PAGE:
Man Booker International Prize 2017 – The Official Shortlist

It was a bit of a rush, but I eventually managed to get through the whole Man Booker International Prize longlist in time for yesterday’s shortlist announcement (even if I haven’t quite managed to complete all of the reviews yet).  Having reread the thirteen chosen titles, the official judges have selected six works to move on to battle for a large chunk of glass (oh, and £50,000 too…).  So, what made it to the next stage, and (more importantly) are they any good?  Let’s take a look…

The 2017 Shortlist is (links to my reviews where available):

Mathias Énard (France) & Charlotte Mandell
(Fitzcarraldo Editions)

David Grossman (Israel) & Jessica Cohen
A Horse Walks into a Bar
(Jonathan Cape)

Roy Jacobsen (Norway) & Don Bartlett/Don Shaw
The Unseen (MacLehose Press)

Dorthe Nors (Denmark) & Misha Hoekstra
Mirror, Shoulder, Signal (Pushkin Press)

Amos Oz (Israel) & Nicholas de Lange
(Chatto & Windus)

Samanta Schweblin (Argentina) & Megan McDowell
Fever Dream
(Oneworld Publications)

Thoughts?  Well, I’m not going to give too much away at this stage, but I will say that I’m very happy with four of the choices, grudgingly accepting of another and not overly keen on the final one (and anyone who’s been following my progress with the longlist on the blog or via social media will probably be able to guess which are which!).  If I had to choose one book I wish had made the cut, it would probably be Clemens Meyer’s Bricks and Mortar (translated by Katy Derbyshire, published by Fitzcarraldo Editions), as I feel his ambition deserved to be rewarded.  Unfortunately, I suspect that the presence of Compass on the list (as I predicted last week) probably led to Meyer’s book missing out.

But wait, I hear you cry – where’s the real shortlist?  What’s the verdict of the Shadow Panel?

Patience, dear friends, patience…

For a number of reasons (including the long gap until the announcement of the winner and the fact that the majority of the shadow judges had hardly read any of the longlisted titles before the selection was made public), we have decided to delay our announcement.  The Shadow Shortlist will be made public on Thursday, the 4th of May, at 9 a.m. (London time) – hopefully, the majority of our panel will have read everything by then (and maybe reread a few too) and will be in a position to come up with a great half-dozen choices.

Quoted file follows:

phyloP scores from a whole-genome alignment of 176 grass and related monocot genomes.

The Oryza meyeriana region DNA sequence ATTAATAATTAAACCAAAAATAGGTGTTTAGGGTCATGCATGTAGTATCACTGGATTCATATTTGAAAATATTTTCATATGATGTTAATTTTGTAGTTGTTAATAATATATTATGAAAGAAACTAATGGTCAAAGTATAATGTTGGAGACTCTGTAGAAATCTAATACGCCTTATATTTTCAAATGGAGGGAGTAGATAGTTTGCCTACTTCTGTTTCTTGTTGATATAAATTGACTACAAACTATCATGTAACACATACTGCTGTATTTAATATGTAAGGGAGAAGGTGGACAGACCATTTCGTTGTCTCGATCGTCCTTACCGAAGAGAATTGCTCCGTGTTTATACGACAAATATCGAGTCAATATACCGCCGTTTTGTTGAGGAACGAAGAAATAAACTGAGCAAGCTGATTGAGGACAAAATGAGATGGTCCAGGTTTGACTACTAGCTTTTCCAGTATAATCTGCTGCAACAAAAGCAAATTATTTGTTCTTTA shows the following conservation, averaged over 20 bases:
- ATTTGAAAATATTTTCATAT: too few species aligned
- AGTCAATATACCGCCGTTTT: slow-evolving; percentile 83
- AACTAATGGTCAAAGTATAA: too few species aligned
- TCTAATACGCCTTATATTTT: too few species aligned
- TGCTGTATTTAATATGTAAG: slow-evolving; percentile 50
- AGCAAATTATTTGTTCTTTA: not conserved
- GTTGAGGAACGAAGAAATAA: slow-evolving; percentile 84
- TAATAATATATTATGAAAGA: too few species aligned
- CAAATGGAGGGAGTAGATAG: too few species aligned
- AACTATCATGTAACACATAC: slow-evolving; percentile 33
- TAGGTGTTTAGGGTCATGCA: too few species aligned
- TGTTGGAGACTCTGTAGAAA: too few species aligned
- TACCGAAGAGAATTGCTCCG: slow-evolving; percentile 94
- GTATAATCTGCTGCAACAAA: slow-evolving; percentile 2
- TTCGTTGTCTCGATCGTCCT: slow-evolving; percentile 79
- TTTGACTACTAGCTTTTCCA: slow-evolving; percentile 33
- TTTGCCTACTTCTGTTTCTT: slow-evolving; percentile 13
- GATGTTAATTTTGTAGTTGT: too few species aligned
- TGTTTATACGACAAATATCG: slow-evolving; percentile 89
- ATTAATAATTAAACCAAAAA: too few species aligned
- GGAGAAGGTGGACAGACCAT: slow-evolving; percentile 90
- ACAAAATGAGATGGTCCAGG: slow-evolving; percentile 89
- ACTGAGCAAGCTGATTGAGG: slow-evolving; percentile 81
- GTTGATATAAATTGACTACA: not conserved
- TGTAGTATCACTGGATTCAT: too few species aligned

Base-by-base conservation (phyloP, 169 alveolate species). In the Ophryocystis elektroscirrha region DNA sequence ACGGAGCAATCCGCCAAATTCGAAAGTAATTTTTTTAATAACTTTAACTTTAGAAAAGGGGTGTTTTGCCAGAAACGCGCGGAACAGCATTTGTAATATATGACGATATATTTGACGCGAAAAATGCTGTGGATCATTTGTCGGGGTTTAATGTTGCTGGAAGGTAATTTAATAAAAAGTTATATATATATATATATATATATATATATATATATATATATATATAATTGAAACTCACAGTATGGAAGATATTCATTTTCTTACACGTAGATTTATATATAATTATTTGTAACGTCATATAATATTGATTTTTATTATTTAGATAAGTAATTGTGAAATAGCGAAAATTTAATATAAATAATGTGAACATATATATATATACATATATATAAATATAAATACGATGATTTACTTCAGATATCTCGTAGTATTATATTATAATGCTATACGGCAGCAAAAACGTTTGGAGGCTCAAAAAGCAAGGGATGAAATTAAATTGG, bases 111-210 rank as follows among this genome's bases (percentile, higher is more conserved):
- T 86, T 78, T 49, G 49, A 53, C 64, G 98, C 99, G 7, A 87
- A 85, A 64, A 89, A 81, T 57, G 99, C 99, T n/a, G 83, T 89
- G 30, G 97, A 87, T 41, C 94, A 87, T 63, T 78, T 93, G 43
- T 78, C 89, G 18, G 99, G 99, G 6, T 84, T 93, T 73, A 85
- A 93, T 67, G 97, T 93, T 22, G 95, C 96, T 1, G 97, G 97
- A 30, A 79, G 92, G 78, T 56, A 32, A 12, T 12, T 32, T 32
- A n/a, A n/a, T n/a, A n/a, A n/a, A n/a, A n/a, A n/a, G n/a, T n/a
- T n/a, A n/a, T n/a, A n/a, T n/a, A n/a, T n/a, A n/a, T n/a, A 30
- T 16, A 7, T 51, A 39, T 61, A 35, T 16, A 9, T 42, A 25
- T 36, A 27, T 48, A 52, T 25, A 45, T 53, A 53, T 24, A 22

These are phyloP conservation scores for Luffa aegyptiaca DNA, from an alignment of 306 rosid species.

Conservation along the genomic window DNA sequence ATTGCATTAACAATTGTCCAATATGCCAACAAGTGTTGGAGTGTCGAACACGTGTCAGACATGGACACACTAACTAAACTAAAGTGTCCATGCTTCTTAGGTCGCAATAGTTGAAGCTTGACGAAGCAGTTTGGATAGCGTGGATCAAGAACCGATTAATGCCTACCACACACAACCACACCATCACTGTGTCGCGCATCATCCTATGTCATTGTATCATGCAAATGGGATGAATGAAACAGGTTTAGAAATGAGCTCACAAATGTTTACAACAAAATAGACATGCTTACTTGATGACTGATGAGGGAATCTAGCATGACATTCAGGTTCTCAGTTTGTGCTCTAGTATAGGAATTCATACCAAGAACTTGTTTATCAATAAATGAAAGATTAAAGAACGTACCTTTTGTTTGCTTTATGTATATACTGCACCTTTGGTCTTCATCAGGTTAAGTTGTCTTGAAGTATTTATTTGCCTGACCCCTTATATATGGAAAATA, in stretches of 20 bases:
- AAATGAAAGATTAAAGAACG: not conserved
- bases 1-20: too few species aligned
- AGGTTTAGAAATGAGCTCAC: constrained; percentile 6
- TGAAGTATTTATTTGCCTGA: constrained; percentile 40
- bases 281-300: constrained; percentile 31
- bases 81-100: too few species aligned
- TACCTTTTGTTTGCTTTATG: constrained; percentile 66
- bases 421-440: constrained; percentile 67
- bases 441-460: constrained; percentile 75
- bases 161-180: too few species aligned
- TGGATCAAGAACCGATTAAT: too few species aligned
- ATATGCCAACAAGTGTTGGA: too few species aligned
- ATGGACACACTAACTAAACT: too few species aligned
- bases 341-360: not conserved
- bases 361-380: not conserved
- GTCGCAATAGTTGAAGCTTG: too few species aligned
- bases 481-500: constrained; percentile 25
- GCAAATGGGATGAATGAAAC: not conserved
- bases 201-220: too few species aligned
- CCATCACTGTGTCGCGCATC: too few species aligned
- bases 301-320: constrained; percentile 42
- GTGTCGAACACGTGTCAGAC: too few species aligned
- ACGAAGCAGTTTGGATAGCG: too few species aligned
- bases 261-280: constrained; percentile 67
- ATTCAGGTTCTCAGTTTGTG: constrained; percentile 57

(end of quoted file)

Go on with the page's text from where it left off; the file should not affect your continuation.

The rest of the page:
Who knows?  Our shortlist might even be better than the real one 😉

10 thoughts on “Man Booker International Prize 2017 – The Official Shortlist

  1. I am very happy with the list.

    5 were the same as my personal top 5 choices.

    And for the Goodreads Shadowshadow jury are 4 certainties all made it as well as one of our “perm 2 from 5”

    Admittedly the 6th book – Mirror, Shoulder, Signal – was my and the GR group’s clear 13th choice from 13. But there is always the one book that the judges fall for, for inexplicable reasons. In their own words ““the funniest book on the list, the quirkiest and the one that will split the critics the most – but we all loved it”.

    I preferred Eileen Battersby’s takedown: “likable, as is this slight little book which suggests that the author, the first Danish writer to have a story published in the New Yorker, possesses sufficient humour to be fully bemused at her shock inclusion in this quality shortlist”

    Being provocative, in a way I would rather Mirror, Shoulder, Signal had made it, as mostly harmless filler, rather than some of the better but also more flawed overrated novels on the list that might have actually had a chance to win it (Bricks & Mortar, Fish Have No Feet, Black Moses).


    1. Paul – Not quite as happy as you, as you can imagine, but in fairness, it’s far better than has been the case most years. Yes, there’s always one book that evokes a bout of head-scratching, and I suppose I’ll have to reread it next month to see if I missed something (don’t think I have). Tony Messenger was a little less oblique (i.e. blunter!) in his musings, but I’ll leave that there…


    1. Karen – Never sure whether being in agreement with the official judges is actually a matter for celebration 😉 As for the reading, to be honest, that’s pretty much my reading pace, anyway. The only difficult part is sourcing the books in a timely manner…


        1. Karen – Mainly a matter of begging for review copies, checking out what my (excellent) local library has in stock and buying any that I can’t get otherwise 🙂

          Liked by 2 people

    1. Kaggsy – Well, I’d imagine it’d be fairly similar to the official choice, but there’s one I really can’t see making our cut (but who knows – not all scores are in yet!).

      Liked by 1 person

  2. It’s not quite the same, isn’t it, to release the shadow shortlist *after* the official one? Feels like it could/would affect/skew the shadow result. Just a comment from a keen spectator :).


    1. Mee – I don’t think it will affect our judgement (and most of the reading and scoring was already done by that point, anyway!).


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